You can use carrot greens the same way as fresh parsley or basil. They even work as a substitute for cilantro in salsa. Put them in soups and salads, sauté with olive oil, or make some out-of-the-box pesto sauce. 

Whenever you buy carrots with greens, trim them around 2 inches from the carrot tops and wash thoroughly to get rid of the dirt accumulated in them.

Pat dry the carrots greens, wrap them in paper towels, put them in a plastic bag, and store them in the fridge. 

As carrot greens last only a few days in the fridge, use them as soon as possible for the best flavor and texture. 

Do Carrots Turn Green When Cooked?

If you enjoy muffins or cakes with shredded carrots, you may have noticed that sometimes the carrots turn green after baking. While some people think this is magic, there is a logical explanation behind this phenomenon. 

Shredded carrots may turn green as a result of the baking soda in the recipe. Carrot pigments are sensitive to pH balance changes. And baking soda, being an alkaline substance, reacts with the carrot shreds and causes them to turn green. 

This happens when you put too much baking soda into the batter. If shredded carrot turns green every time you bake carrot cake, try reducing the amount of baking soda you use by a quarter teaspoon. 

Another reason for the carrots turning green in baked recipes is not mixing the baking soda well into the batter. Baking soda that is not dispersed well causes the shredded carrots to turn green in some areas of the cake. 

Some people may find green carrots in their cakes and muffins off-putting. But the good thing is, they are completely safe to eat.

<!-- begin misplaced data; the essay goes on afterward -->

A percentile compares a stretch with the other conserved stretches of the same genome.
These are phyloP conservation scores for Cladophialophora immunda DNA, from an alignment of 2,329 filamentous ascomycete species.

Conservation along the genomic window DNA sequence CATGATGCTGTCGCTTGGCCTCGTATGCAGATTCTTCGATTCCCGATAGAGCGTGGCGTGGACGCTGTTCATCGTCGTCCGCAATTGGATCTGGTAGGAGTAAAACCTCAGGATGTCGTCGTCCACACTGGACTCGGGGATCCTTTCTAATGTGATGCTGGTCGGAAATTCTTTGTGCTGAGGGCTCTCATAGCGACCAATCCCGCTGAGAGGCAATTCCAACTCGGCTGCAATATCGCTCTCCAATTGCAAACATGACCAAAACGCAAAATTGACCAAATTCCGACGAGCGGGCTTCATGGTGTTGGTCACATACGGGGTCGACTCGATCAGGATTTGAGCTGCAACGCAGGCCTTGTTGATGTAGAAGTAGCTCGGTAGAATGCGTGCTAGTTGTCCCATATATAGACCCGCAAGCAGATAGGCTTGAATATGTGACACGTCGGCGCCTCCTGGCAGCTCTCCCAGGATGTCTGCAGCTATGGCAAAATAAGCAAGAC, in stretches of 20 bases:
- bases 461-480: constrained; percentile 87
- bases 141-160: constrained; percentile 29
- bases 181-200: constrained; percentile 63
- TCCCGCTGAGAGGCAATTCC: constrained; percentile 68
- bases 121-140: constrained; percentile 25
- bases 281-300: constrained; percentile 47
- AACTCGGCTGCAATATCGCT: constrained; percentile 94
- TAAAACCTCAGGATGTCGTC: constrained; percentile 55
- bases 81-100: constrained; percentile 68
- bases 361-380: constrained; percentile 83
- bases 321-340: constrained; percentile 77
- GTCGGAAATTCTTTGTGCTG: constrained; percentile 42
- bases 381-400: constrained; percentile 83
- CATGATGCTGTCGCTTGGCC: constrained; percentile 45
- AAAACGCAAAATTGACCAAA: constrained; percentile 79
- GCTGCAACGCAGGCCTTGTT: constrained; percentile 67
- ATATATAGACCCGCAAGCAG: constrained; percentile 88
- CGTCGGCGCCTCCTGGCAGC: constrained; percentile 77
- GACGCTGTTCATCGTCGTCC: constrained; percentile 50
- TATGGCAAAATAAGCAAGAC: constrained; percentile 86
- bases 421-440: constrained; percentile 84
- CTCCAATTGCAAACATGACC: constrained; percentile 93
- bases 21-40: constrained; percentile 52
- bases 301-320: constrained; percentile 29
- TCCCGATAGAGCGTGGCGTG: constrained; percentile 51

How To Store Green Carrots

So, you’ve bought or harvested lots of carrots and all of them have green shoulders. The best thing you can do is to store them unwashed in the fridge.

Remove the green leafy tops to prevent the carrots from dehydrating too early. Wrap the carrots in paper towels and place them in a plastic bag. 

Make sure the carrots are not tightly wrapped in the plastic bag as condensation will cause them to rot. 

But what to do if you have made the mistake of cutting off the green shoulders on all of your carrots?

In this case, you have to think of a way to preserve the carrots for future use. There are two things you can do. You can freeze the carrots or you can dehydrate them. 

Freezing Carrots 

There are two ways to freeze carrots. The first method implies blanching the carrots before freezing them. The second method suggests freezing raw carrots and is suitable for people who don’t have a lot of time. 

How to blanch and freeze carrots:

  1. First off, clean and trim the carrots. You may or may not peel them. If the skin on the carrots is damaged, it is best to peel them. But not peeling the carrots helps preserve the nutrients. So, the choice is yours. 
  2. Slice the carrots or leave them whole. It is best to blanch and freeze the carrots whole if you know you will be roasting them. If you will be using the frozen carrots in soups and stews, slice them into coins with 0.5 inches of thickness. 
  3. Put the carrots into boiling water. If you are blanching whole carrots, leave them in boiling water for around 5 minutes. For carrot rings, a few minutes in the hot water is enough.